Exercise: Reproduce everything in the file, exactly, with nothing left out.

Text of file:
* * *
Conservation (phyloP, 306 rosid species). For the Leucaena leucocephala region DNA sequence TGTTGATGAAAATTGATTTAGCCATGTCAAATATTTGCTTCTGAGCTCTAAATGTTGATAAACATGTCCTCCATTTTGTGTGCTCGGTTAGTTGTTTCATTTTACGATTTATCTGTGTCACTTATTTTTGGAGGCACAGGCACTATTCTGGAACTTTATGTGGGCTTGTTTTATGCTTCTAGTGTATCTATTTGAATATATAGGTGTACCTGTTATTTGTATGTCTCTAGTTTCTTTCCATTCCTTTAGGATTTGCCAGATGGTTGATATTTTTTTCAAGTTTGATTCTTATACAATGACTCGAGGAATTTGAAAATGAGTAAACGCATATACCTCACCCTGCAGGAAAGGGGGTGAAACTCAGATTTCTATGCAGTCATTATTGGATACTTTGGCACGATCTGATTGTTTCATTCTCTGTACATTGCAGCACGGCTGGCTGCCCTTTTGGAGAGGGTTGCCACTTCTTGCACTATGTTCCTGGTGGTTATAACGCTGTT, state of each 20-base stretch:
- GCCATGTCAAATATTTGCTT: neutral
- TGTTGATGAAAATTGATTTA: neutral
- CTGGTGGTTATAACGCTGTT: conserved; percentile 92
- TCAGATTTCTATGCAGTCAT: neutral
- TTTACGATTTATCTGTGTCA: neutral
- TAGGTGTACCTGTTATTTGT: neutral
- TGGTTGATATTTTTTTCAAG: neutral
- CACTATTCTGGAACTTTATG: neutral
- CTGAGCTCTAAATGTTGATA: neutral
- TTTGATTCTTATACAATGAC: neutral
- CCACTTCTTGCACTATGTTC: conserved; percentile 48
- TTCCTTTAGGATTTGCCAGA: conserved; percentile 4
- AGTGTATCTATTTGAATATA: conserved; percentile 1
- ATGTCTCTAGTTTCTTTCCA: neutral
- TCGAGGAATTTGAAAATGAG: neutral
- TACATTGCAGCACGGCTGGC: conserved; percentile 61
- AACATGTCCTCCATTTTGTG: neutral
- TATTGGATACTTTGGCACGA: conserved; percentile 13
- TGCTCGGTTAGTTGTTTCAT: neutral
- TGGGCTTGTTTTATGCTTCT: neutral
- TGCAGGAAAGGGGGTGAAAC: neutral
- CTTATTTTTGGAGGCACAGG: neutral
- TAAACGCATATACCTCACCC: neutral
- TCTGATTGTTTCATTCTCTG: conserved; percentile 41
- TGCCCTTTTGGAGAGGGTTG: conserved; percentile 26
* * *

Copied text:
Conservation (phyloP, 306 rosid species). For the Leucaena leucocephala region DNA sequence TGTTGATGAAAATTGATTTAGCCATGTCAAATATTTGCTTCTGAGCTCTAAATGTTGATAAACATGTCCTCCATTTTGTGTGCTCGGTTAGTTGTTTCATTTTACGATTTATCTGTGTCACTTATTTTTGGAGGCACAGGCACTATTCTGGAACTTTATGTGGGCTTGTTTTATGCTTCTAGTGTATCTATTTGAATATATAGGTGTACCTGTTATTTGTATGTCTCTAGTTTCTTTCCATTCCTTTAGGATTTGCCAGATGGTTGATATTTTTTTCAAGTTTGATTCTTATACAATGACTCGAGGAATTTGAAAATGAGTAAACGCATATACCTCACCCTGCAGGAAAGGGGGTGAAACTCAGATTTCTATGCAGTCATTATTGGATACTTTGGCACGATCTGATTGTTTCATTCTCTGTACATTGCAGCACGGCTGGCTGCCCTTTTGGAGAGGGTTGCCACTTCTTGCACTATGTTCCTGGTGGTTATAACGCTGTT, state of each 20-base stretch:
- GCCATGTCAAATATTTGCTT: neutral
- TGTTGATGAAAATTGATTTA: neutral
- CTGGTGGTTATAACGCTGTT: conserved; percentile 92
- TCAGATTTCTATGCAGTCAT: neutral
- TTTACGATTTATCTGTGTCA: neutral
- TAGGTGTACCTGTTATTTGT: neutral
- TGGTTGATATTTTTTTCAAG: neutral
- CACTATTCTGGAACTTTATG: neutral
- CTGAGCTCTAAATGTTGATA: neutral
- TTTGATTCTTATACAATGAC: neutral
- CCACTTCTTGCACTATGTTC: conserved; percentile 48
- TTCCTTTAGGATTTGCCAGA: conserved; percentile 4
- AGTGTATCTATTTGAATATA: conserved; percentile 1
- ATGTCTCTAGTTTCTTTCCA: neutral
- TCGAGGAATTTGAAAATGAG: neutral
- TACATTGCAGCACGGCTGGC: conserved; percentile 61
- AACATGTCCTCCATTTTGTG: neutral
- TATTGGATACTTTGGCACGA: conserved; percentile 13
- TGCTCGGTTAGTTGTTTCAT: neutral
- TGGGCTTGTTTTATGCTTCT: neutral
- TGCAGGAAAGGGGGTGAAAC: neutral
- CTTATTTTTGGAGGCACAGG: neutral
- TAAACGCATATACCTCACCC: neutral
- TCTGATTGTTTCATTCTCTG: conserved; percentile 41
- TGCCCTTTTGGAGAGGGTTG: conserved; percentile 26